However, customers also want control. After all, this is a service they are paying for -- it's not free. New services are popping up, and customers want the freedom to choose them. Google, Netflix and others are on this side of the argument. Looking at it from their perspective, I can also understand their argument completely.
However, these are two opposing positions, so we simply have to choose one way or the other. If customers get their way, then they can select the competitors they use. If companies get their way, they control this and can use it as a competitive advantage.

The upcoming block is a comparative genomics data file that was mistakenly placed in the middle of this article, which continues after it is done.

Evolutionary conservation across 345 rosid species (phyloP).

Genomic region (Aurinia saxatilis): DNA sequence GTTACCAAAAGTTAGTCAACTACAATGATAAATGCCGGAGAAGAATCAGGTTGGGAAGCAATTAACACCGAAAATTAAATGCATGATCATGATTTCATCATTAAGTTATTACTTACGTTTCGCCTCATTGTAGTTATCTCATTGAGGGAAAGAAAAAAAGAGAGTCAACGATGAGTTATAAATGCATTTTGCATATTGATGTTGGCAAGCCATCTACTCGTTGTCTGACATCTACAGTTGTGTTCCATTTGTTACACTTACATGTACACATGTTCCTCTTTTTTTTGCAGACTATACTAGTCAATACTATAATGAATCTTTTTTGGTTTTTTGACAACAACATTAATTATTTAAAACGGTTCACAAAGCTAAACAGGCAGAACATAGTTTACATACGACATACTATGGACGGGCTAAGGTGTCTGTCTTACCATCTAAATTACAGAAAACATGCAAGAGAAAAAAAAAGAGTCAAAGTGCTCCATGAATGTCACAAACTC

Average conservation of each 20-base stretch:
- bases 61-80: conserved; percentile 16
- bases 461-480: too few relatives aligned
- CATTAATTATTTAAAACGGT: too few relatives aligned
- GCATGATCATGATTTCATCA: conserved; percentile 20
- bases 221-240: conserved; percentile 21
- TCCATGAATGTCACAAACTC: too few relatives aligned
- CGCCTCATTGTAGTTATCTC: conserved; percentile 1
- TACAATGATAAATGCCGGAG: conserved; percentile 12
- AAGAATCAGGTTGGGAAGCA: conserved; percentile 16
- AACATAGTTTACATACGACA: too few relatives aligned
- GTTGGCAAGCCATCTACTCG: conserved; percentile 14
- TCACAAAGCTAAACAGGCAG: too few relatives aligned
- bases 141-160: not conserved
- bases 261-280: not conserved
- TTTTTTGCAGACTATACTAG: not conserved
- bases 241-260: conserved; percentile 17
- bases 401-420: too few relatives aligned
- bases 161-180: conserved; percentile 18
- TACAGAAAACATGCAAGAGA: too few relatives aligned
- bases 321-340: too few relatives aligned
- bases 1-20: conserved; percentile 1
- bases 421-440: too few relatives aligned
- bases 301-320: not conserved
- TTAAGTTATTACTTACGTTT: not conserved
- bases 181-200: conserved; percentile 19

In a perfect world, we'd have more choices and this would actually be easy. The marketplace would choose. If customers didn't like one option, they would simply choose another. The loss of customers would be enough to steer most providers where the customers wanted to go.
The problem is this is not a perfect world. We don't have enough choices.
Most customers have only two real options for an Internet connection: the local telephone company or the local cable television company. And both sides take the same position on Net neutrality.
New and innovative companies and services need the Internet to connect with customers and compete with telephone and cable television companies.
Looking at it this way, Net neutrality seems appropriate. Carriers disagree, obviously.
Comcast was throttling down the speed of competitors. Customers and competitors complained. The FCC jumped in, punished Comcast, and set Net neutrality into play.
Now Verizon is weighing in, calling those same FCC rules arbitrary, capricious and unconstitutional.